1

I am trying to understand, how the following code snippet works:

val flow: Flow[Message, Message, Future[Done]] =
      Flow.fromSinkAndSourceMat(printSink, helloSource)(Keep.left)

Two guys gave a very wonderful explanation on this thread. I understand the concept of the Composite flow, but how does it work on the websocket client.

Consider the following code:

import akka.actor.ActorSystem
import akka.{ Done, NotUsed }
import akka.http.scaladsl.Http
import akka.stream.ActorMaterializer
import akka.stream.scaladsl._
import akka.http.scaladsl.model._
import akka.http.scaladsl.model.ws._

import scala.concurrent.Future

object SingleWebSocketRequest {
  def main(args: Array[String]) = {
    implicit val system = ActorSystem()
    implicit val materializer = ActorMaterializer()
    import system.dispatcher

    // print each incoming strict text message
    val printSink: Sink[Message, Future[Done]] =
      Sink.foreach {
        case message: TextMessage.Strict =>
          println(message.text)
      }

    val helloSource: Source[Message, NotUsed] =
      Source.single(TextMessage("hello world!"))

    // the Future[Done] is the materialized value of Sink.foreach
    // and it is completed when the stream completes
    val flow: Flow[Message, Message, Future[Done]] =
      Flow.fromSinkAndSourceMat(printSink, helloSource)(Keep.left)

    // upgradeResponse is a Future[WebSocketUpgradeResponse] that
    // completes or fails when the connection succeeds or fails
    // and closed is a Future[Done] representing the stream completion from above
    val (upgradeResponse, closed) =
      Http().singleWebSocketRequest(WebSocketRequest("ws://echo.websocket.org"), flow)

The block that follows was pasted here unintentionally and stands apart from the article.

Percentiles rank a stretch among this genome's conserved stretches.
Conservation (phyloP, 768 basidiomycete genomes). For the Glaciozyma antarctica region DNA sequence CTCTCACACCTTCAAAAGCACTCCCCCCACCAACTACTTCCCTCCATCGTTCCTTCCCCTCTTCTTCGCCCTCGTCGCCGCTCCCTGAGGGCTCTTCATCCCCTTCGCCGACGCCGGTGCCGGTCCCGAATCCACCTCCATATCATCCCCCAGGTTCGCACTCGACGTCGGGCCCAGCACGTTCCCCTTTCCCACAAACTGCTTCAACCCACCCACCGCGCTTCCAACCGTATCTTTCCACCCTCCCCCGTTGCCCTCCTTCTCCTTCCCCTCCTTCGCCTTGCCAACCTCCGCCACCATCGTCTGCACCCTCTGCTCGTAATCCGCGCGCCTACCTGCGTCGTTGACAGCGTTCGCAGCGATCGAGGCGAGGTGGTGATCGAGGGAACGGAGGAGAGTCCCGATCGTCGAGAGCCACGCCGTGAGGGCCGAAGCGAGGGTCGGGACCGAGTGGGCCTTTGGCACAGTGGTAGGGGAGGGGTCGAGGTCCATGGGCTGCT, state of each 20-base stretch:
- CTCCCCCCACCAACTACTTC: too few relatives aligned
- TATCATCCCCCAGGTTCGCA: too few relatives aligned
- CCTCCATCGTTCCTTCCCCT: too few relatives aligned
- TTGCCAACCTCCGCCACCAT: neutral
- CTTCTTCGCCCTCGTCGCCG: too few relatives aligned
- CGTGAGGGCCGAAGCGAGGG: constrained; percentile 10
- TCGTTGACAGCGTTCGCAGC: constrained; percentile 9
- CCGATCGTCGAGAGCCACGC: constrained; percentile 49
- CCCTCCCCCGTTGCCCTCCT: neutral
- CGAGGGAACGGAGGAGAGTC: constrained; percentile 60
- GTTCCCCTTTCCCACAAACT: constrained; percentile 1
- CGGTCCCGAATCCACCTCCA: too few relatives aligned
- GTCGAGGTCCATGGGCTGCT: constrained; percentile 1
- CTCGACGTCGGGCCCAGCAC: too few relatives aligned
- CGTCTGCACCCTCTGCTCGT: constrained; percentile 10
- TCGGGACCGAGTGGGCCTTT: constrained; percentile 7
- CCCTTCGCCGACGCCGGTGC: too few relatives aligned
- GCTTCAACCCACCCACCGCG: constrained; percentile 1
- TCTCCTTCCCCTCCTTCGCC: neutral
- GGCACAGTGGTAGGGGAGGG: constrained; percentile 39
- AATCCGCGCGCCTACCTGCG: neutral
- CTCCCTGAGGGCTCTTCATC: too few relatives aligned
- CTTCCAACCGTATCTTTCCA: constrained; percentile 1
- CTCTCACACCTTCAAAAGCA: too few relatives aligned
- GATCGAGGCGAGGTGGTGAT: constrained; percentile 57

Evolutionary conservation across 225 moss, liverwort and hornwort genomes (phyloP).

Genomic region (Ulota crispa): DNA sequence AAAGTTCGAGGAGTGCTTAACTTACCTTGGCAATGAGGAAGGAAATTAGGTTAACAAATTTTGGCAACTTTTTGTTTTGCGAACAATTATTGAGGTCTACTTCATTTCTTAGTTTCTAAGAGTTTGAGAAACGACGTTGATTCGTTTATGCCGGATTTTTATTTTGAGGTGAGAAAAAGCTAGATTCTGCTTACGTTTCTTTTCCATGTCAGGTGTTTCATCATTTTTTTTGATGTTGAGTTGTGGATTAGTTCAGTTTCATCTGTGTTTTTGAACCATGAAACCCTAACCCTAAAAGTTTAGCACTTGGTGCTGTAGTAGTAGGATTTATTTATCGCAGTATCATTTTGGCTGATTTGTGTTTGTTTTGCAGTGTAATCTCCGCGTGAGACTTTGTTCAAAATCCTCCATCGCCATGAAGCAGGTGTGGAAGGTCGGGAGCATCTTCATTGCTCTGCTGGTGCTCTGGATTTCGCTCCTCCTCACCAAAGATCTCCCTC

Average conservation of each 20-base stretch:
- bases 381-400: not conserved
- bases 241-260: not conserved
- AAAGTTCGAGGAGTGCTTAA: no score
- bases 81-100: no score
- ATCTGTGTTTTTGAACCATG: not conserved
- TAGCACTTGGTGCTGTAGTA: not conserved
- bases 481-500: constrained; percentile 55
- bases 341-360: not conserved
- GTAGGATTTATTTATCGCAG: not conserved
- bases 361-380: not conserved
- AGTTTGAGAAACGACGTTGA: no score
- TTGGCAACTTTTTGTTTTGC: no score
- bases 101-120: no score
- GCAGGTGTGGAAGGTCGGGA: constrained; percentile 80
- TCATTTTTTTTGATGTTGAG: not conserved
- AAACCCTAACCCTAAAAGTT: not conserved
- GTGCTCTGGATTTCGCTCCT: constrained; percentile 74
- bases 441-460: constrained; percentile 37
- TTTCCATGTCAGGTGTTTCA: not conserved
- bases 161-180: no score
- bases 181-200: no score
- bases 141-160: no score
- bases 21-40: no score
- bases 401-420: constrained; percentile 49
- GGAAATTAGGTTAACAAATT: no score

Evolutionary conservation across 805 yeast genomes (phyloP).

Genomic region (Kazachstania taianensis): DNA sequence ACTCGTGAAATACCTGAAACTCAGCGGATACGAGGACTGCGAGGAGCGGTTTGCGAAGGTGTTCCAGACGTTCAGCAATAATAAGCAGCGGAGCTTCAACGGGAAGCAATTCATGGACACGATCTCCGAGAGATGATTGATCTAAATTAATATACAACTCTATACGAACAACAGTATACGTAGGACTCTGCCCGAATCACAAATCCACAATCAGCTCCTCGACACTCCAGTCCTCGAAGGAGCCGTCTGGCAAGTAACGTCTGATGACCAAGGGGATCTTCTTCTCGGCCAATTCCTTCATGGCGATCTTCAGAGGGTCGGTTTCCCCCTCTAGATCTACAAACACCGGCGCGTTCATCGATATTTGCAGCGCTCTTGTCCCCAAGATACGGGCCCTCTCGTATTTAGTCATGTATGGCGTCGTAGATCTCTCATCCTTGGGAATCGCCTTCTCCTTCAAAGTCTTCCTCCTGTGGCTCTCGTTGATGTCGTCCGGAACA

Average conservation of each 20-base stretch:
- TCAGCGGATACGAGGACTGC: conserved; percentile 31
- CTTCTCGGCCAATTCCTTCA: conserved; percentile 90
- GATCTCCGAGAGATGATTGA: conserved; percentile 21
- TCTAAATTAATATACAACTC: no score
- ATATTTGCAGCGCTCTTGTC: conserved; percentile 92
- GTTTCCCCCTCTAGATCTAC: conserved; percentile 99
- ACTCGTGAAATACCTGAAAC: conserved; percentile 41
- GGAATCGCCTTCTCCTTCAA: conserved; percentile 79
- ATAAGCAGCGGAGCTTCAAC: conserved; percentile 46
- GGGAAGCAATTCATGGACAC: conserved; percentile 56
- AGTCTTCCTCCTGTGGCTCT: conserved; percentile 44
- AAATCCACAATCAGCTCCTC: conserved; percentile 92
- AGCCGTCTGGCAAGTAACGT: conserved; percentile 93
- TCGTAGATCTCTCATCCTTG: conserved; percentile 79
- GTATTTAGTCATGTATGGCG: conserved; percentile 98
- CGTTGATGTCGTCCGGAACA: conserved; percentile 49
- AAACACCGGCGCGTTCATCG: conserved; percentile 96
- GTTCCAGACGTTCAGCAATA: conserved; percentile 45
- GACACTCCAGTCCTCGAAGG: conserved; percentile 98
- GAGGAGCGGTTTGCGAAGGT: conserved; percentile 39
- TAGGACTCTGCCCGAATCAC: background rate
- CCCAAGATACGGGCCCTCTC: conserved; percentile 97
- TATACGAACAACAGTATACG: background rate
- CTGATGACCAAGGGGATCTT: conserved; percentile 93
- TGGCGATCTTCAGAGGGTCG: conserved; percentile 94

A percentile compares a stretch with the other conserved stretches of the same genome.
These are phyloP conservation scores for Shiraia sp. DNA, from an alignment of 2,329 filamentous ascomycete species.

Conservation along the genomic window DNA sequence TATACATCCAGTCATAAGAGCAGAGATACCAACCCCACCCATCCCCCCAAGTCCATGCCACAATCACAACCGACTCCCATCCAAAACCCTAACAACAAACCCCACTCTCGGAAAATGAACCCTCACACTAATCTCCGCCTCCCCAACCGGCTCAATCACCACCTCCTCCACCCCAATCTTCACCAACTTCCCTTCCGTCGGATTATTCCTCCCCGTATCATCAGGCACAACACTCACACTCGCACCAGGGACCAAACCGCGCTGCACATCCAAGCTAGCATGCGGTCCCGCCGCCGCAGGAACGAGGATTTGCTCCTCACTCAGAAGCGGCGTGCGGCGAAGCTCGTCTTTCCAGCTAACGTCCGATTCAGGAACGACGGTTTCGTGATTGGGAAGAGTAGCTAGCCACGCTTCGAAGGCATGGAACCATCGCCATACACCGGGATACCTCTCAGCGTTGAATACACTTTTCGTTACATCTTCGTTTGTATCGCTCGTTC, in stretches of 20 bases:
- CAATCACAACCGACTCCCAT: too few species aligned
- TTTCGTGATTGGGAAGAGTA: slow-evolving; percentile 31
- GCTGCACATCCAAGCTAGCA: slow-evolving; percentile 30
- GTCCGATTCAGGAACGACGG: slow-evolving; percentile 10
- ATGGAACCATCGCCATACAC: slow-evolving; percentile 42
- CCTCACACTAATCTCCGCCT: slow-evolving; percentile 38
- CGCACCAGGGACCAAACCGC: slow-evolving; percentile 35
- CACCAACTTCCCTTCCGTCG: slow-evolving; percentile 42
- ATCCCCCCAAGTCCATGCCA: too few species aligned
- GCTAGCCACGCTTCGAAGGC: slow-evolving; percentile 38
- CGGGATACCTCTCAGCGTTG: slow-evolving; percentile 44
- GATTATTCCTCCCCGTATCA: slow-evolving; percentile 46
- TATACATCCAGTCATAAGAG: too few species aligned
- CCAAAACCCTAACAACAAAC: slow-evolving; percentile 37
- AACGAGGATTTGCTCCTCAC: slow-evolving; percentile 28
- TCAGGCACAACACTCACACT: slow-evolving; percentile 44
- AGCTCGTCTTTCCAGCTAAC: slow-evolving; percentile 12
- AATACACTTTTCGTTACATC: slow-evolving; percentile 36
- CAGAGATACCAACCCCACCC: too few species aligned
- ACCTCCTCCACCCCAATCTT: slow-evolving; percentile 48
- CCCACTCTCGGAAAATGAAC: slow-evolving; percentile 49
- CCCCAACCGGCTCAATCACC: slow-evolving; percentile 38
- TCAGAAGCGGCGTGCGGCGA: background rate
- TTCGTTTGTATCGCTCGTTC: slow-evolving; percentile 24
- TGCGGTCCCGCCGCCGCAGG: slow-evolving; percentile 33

val connected = upgradeResponse.map { upgrade =>
      // just like a regular http request we can access response status which is available via upgrade.response.status
      // status code 101 (Switching Protocols) indicates that server support WebSockets
      if (upgrade.response.status == StatusCodes.SwitchingProtocols) {
        Done
      } else {
        throw new RuntimeException(s"Connection failed: ${upgrade.response.status}")
      }
    }

    // in a real application you would not side effect here
    // and handle errors more carefully
    connected.onComplete(println)
    closed.foreach(_ => println("closed"))
  }
} 

It is a websocket client, that send a message to the websocket server and the printSink receives it and print it out.

How can it be, that printSink receives messages, there is no a connection between the Sink and Source.

Is it like a loop?

enter image description here

Stream flow is from left to right, how it comes that the Sink can consume messages from websocket server?

0

Flow.fromSinkAndSourceMat puts an independent Sink and a Source to a shape of the Flow. Elements going into that Sink do not end up at the Source.

From the Websocket client API perspective, it needs a Source from which requests will be sent to the server and a Sink that it will send the responses to. The singleWebSocketRequest could take a Source and a Sink separately, but that would be a bit more verbose API.

Here is a shorter example that demonstrates the same as in your code snippet but is runnable, so you can play around with it:

import akka._
import akka.actor._
import akka.stream._
import akka.stream.scaladsl._

implicit val sys = ActorSystem()
implicit val mat = ActorMaterializer()

def openConnection(userFlow: Flow[String, String, NotUsed])(implicit mat: Materializer) = {
  val processor = Flow[String].map(_.toUpperCase)
  processor.join(userFlow).run()
}

val requests = Source(List("one", "two", "three"))
val responses = Sink.foreach(println)
val userFlow = Flow.fromSinkAndSource(responses, requests)

openConnection(userFlow)

Your Answer

By clicking “Post Your Answer”, you agree to our terms of service, privacy policy and cookie policy

Not the answer you're looking for? Browse other questions tagged or ask your own question.